The Four Species

“And you shall take for yourselves on the first day the fruit of a hadar (beautiful) tree, the branch of the palm trees, a bough from the “avot” tree, and willows of the stream, and you shall rejoice before your G-d for seven days.”
– Leviticus 32:40

The Four Species are an essential mitzvah of Sukkot.

The Four Species

The Etrog

      • The fruit that the Torah calls hadar “The fruit of a beautiful tree.”
      • The English name for an etrog is citron, which is a yellow (or green when not ripe) citrus fruit.
      • It is necessary that the fruit be completely clean of spots. It should not be smooth like a lemon, and it should be broad at the bottom and narrowing towards the top.
      • Please note that the etrog is very delicate and should be handled with care. If dropped, the etrog can be damaged and rendered unfit for use!

The Lulav

      • The Lulav is the name of both one of the species and general term used to describe the three remaining species (lulav, hadassim, and aravot) when tied together.
      • The lulav is a palm frond.
      •  The lulav is placed between the hadassim (myrtle) and the aravot (willows).
      • A nice lulav is green, with no signs of dryness. It should be straight, without any bends or twists near the top. The tip and top leaves of the lulav must be whole, and not split.

The Aravot

      • The aravot are willow branches.
      • Two willow branches are attached to the lulav set.
      • The aravot are bound to the left side of the lulav, but slightly lower than the hadassim.
      • The aravot should have reddish stems with green, moist leaves. The leaves should be long, narrow and smooth-edged.
      • There should be no nips or tears.

The Hadassim

      • The hadassim are boughs of a myrtle tree.
      • Three myrtle branches are attached to the lulav set.
      •  The hadassim are bound on the right side of the lulav.
      • Hadassim should have moist, green leaves grouped in level rows of three. There should be no large, uncovered section of stem.

The stem and leaves should be whole, without any nips at the top and the leaves should go to the top of the branch. There should not be more berries than leaves and there should be no large twigs.

It is important that the four species are in the right condition.
If one has any questions, one should bring the lulav set to a rabbi.

Meanings Behind the Four Species

There are several interpretations to the significance of the four species.

The Four Species represent four types of Jews:

1) Etrog – represents Jews who possess both Torah learning and good deeds, for it has both a pleasant taste and a pleasant scent.
2) Lulav – represents Jews who possess Torah learning but lack good deeds, for it has a pleasant taste but no scent.
3) Hadassim – represent Jews who possess good deeds but lack Torah learning, for it has a pleasant scent but lacks taste.
4) Aravot – represent Jews who lack both Torah learning and good deeds, for it has no taste and no scent.

The Four Species also symbolizes how one may utilize one’s entire body to serve Torah:

1) Etrog – is like the heart, and so atones for the heart’s evil thoughts.
2) Lulav – is like the spine, the single central stem, so too Jews believe in one G-d.
3) Hadassim – are shaped like eyes, and thus atone for the improper sights which the eyes see.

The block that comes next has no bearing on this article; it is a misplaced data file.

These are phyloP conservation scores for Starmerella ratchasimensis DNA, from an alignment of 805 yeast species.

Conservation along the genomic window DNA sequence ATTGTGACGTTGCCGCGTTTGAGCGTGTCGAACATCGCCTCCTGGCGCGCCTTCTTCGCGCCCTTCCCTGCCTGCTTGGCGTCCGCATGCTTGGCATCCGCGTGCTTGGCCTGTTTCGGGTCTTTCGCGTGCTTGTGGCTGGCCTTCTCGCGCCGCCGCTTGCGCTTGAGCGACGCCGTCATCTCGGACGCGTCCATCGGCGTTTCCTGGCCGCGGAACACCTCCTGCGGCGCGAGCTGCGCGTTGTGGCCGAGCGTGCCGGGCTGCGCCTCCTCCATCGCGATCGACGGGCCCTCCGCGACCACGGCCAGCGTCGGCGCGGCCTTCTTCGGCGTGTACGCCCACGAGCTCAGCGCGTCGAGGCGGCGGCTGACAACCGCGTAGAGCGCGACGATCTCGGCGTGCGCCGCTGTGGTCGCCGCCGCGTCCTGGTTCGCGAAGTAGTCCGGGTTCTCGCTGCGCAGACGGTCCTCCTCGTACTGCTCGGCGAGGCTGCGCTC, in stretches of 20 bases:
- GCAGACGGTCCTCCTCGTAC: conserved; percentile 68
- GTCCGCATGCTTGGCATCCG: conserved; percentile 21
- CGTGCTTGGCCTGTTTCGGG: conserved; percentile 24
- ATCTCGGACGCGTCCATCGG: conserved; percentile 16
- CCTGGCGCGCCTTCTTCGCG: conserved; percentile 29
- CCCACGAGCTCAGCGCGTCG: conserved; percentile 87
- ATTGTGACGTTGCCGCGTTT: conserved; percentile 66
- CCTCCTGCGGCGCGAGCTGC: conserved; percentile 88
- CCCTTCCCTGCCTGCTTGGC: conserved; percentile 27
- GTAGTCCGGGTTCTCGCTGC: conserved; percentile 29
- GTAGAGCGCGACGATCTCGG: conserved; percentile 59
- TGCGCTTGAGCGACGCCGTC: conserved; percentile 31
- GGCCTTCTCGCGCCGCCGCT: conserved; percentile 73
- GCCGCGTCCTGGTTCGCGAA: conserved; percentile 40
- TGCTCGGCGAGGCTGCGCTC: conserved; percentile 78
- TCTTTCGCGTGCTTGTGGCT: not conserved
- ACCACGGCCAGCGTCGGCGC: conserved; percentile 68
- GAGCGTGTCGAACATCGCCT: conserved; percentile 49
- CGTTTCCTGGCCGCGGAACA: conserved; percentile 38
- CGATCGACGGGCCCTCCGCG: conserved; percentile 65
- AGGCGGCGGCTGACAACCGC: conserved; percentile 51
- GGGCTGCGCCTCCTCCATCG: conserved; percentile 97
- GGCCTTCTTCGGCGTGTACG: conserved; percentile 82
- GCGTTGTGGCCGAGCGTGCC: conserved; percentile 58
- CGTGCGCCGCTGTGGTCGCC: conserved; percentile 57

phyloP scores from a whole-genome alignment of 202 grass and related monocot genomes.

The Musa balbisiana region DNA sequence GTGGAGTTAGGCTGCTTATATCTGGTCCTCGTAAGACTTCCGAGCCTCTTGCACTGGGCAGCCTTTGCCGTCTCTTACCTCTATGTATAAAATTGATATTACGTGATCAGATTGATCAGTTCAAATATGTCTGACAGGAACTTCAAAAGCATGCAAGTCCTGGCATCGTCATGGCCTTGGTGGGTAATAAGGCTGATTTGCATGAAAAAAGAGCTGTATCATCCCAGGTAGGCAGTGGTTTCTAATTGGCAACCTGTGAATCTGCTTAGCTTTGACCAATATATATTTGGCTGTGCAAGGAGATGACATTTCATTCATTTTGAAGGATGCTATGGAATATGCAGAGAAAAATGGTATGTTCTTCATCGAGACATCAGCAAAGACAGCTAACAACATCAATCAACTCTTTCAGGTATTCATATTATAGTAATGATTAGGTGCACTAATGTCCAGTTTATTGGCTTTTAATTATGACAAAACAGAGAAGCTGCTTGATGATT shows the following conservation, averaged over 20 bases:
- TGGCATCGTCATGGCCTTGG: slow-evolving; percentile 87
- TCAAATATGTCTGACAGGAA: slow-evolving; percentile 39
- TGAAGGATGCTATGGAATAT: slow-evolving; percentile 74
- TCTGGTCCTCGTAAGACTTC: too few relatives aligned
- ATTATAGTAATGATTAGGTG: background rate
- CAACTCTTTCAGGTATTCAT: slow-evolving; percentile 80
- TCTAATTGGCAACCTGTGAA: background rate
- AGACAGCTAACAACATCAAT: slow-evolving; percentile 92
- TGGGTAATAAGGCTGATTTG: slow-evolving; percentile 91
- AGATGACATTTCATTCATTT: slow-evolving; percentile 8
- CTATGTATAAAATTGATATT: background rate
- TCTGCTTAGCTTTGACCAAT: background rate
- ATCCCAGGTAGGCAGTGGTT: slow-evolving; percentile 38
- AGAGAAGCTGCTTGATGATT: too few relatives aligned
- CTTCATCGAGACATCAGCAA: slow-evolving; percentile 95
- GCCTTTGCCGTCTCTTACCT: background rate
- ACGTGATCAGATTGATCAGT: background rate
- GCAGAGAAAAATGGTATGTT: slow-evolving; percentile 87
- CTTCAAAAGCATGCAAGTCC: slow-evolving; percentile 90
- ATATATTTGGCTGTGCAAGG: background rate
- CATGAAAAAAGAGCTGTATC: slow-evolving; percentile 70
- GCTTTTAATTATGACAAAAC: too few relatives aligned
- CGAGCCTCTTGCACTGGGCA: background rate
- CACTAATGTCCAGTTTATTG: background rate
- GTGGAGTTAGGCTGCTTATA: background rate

4) Aravot – are shaped like the mouth, and so atone for the expressions of the lips (improper speech).


Doing the Mitzvah of “Taking the Four Species”

The mitzvah of “taking” the Four Species is performed on each of the first seven days of Sukkot, with the exception of Shabbat, and must be performed during the daytime.

How to “take” the Four Species:

1) The lulav set is held in one’s right hand.
2) The etrog is held in one’s left hand. It should be held up-side down (the narrower end or the end with the pitom facing downward) until after the first blessing is recited.
3) The four species are then brought together and the following blessing is recited:

Baruch atah Ado-nai, Ehlo-haynu melech Ha-olam, asher kideshanu b’mitzvotav v’tzeevanu al n’tilat lulav.
“Blessed are you L-rd, our G-d ruler of the world, who sanctified us through His commandments and commanded us to take the four species.”

On the first day of Sukkot, one also recites the She’he’che’yanu, the blessing for having reached this new season:
Baruch atah Ado-nai, Ehlo-haynu melech Ha-olam, she’he’che’yanu v’kee’manu v’hee’gee’anu la’zman ha’zeh.
“Blessed are you L-rd, our G-d ruler of the world, Who has kept us alive, sustained us, and brought us to this season.”

4) After reciting the first blessing, the etrog is turned upward.
5) Holding all four species together and facing east (or toward the Holy Ark in the synagogue), they are then waved/shaken three times in the six directions: forward (away from oneself), right, backwards (towards oneself), left, up, and down.
a) An alternate opinion is that one waves them right, left, front, up, down, and back.
b) We wave the lulav set because they represent G-d’s creation of the world, as it says in the Talmud, in Sukkah 37b: It is as if one is taking the species and bringing them to G-d who owns the four directions. One raises them and lowers them to G-d who owns the heavens and the earth.

One must own the lulav set.

1) The lulav set must belong to the person using them.

2) Where there is only one lulav set available, people give the set to each other as a gift, thus allowing all present to fully participate in the mitzvah.


Sukkot is a time for celebration! Immediately following Rosh Hashana and Yom Kippur is the week-long holiday of Sukkot, also known as the Feast of the Tabernacles.

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